The Mayor’s Outer London Commission: Report




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Figure: 3.3: Office based employment 2007

Source: Ramidus, Roger Tym & Partners op cit (ABI 2008)


3.26 It was tempting to use Canary Wharf as an exemplar of a successful London ‘super-hub’. Early phases of development there provided capacity for some 50,000 workers which have now grown to more than 90,000, with development capacity to exceed 200,000 jobs. As with some of the other models, this development required substantial public subsidy from a range of sources, including very significant rail infrastructure. Thus, from this perspective, the scale of the ‘super-hub’ concept outlined above does not appear immodest. However, it is misleading because Canary Wharf serves a very different market from that which might be attracted to outer London. Historic prime rents there have been in the order of £40 sq ft i.e. roughly the same as central London’s ‘Mid Town’, not far above those sometimes achieved in parts of Hammersmith but well above those in the Outer Metropolitan Area which serves a market more analogous to that which might be created in outer London.


3.27 These of course are not wholly valid comparators, not least because much of the projected employment growth in outer London is likely to be essentially ‘low value added’ while the new exogenous growth required for a ‘super-hub’ would represent a ‘step change’ to a new ‘high value added’ type necessary to justify the development investment. Nor do they address concerns as to the balance of probabilities of outer London attracting such exogenous employment on this scale, or recognize differences in the markets served by other office locations. However, they do provide a context for understanding what a ‘super-hub’ might entail, and, not least in light of other evidence submitted to the Commission, beg questions as to the realism of predicating a major change in London Plan policy on the basis of such development. While this testing of the ‘super-hub’ concept did not lead to its endorsement, it did provide useful lessons for the wider work of Commission.


3.28 We also considered whether substantial planned extensions of existing urban areas, perhaps based on release of Green Belt or Metropolitan Open Land, would be a viable way forward. We came to the conclusion that this would be unnecessary and wasteful in terms of the use of land and existing infrastructure. There is very considerable capacity for development and a good deal of “sunk” investment in buildings and infrastructure within the existing urban envelope. There is not, therefore, the justification for large-scale release for development of land which we accept is extremely important for a range of policy reasons and to quality of life.


3.29 Informed by the Survey results showing that while 60 per cent of outer London’s employment is concentrated in its main town centres, 40 per cent is more dispersed, the Commission instead came to the conclusion that a more clearly nuanced approach would be more constructive – one that made clear that it was based on smaller nodes or clusters of activities of greater than sub-regional importance which could be developed either by building on existing strengths or the capacity to attract new activities not found elsewhere, and which recognised the potential of a wider range of places. This was the origin of the “strategic outer London development centre” which we propose in this report.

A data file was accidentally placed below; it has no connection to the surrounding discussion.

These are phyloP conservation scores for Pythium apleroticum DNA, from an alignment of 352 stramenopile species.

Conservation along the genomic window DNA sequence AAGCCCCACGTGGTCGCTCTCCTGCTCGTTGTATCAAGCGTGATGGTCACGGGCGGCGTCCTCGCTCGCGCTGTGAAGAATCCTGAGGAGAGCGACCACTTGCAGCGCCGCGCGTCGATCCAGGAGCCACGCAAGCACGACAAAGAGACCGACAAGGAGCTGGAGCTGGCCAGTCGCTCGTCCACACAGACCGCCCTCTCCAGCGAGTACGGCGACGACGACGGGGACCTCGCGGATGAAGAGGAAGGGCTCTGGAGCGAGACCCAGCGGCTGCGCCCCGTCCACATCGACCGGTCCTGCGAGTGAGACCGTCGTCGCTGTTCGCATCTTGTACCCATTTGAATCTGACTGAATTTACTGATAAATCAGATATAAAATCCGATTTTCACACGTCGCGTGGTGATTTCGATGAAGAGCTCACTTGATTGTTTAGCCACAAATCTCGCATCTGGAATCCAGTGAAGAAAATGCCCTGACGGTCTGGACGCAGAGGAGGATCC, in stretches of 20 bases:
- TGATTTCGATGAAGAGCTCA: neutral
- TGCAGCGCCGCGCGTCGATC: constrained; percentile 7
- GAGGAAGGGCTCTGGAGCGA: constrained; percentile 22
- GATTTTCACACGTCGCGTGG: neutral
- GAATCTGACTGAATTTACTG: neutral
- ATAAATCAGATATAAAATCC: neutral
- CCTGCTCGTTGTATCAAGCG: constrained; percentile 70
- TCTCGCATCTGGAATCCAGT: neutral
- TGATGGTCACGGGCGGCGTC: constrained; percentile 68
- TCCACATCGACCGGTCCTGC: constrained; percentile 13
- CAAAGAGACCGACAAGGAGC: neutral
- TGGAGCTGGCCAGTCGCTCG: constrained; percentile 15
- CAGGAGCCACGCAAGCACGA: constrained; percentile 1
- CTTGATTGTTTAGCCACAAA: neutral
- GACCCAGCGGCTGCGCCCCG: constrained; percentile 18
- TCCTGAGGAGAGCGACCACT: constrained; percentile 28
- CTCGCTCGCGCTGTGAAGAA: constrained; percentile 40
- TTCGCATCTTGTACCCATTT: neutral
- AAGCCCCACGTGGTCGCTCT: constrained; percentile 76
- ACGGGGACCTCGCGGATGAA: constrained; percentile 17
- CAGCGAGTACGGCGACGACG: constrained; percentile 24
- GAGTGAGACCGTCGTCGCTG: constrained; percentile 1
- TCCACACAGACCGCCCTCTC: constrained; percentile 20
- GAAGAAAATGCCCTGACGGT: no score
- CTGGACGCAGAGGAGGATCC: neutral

Table 3.3: Potential locations for ‘strategic outer London development centres’ and their strategic functions


3.30 The London Plan should draw on this list, and our work more generally, to identify specific locations in outer London with specialist strengths, existing (“endogenous”) or potential (“exogenous”). Other centres could be added as necessary (the Commission’s table is not intended to be exhaustive or preclude other configurations). We hope to see a commitment to developing these and other centres, with a focus on both the business environment and the public realm. This should include ways of attracting investment for infrastructure, and measures to help Londoners to access employment.


3.31 To avoid any misunderstanding, recommendations for outer London development centres are intended to mean existing town centres and other centres of growth, and not the 4 ‘growth’ or ‘super’ hubs originally envisaged. The meaning has broadened and, could include different classifications, including relatively small district and neighbourhood centres as well as non- town centre locations such as Strategic Industrial Locations identified in the London Plan. The planning guidance and proposals would, of course, need to be adapted for different classifications as appropriate.


Making the most of existing places

3.32 Considerable attention has been given to new kinds of places that could be embodied in spatial policy. Many of those we spoke to quite rightly pointed to the need to make the most of existing spatial structures identified in the London plan and elsewhere, and particularly town centres. We strongly agree with these points. Any new spatial designations should complement and not replace or endanger the success of existing places and centres. We briefly consider some of the key spatial designations relevant to outer London, and flag their potential for both kind of economic growth we identified earlier.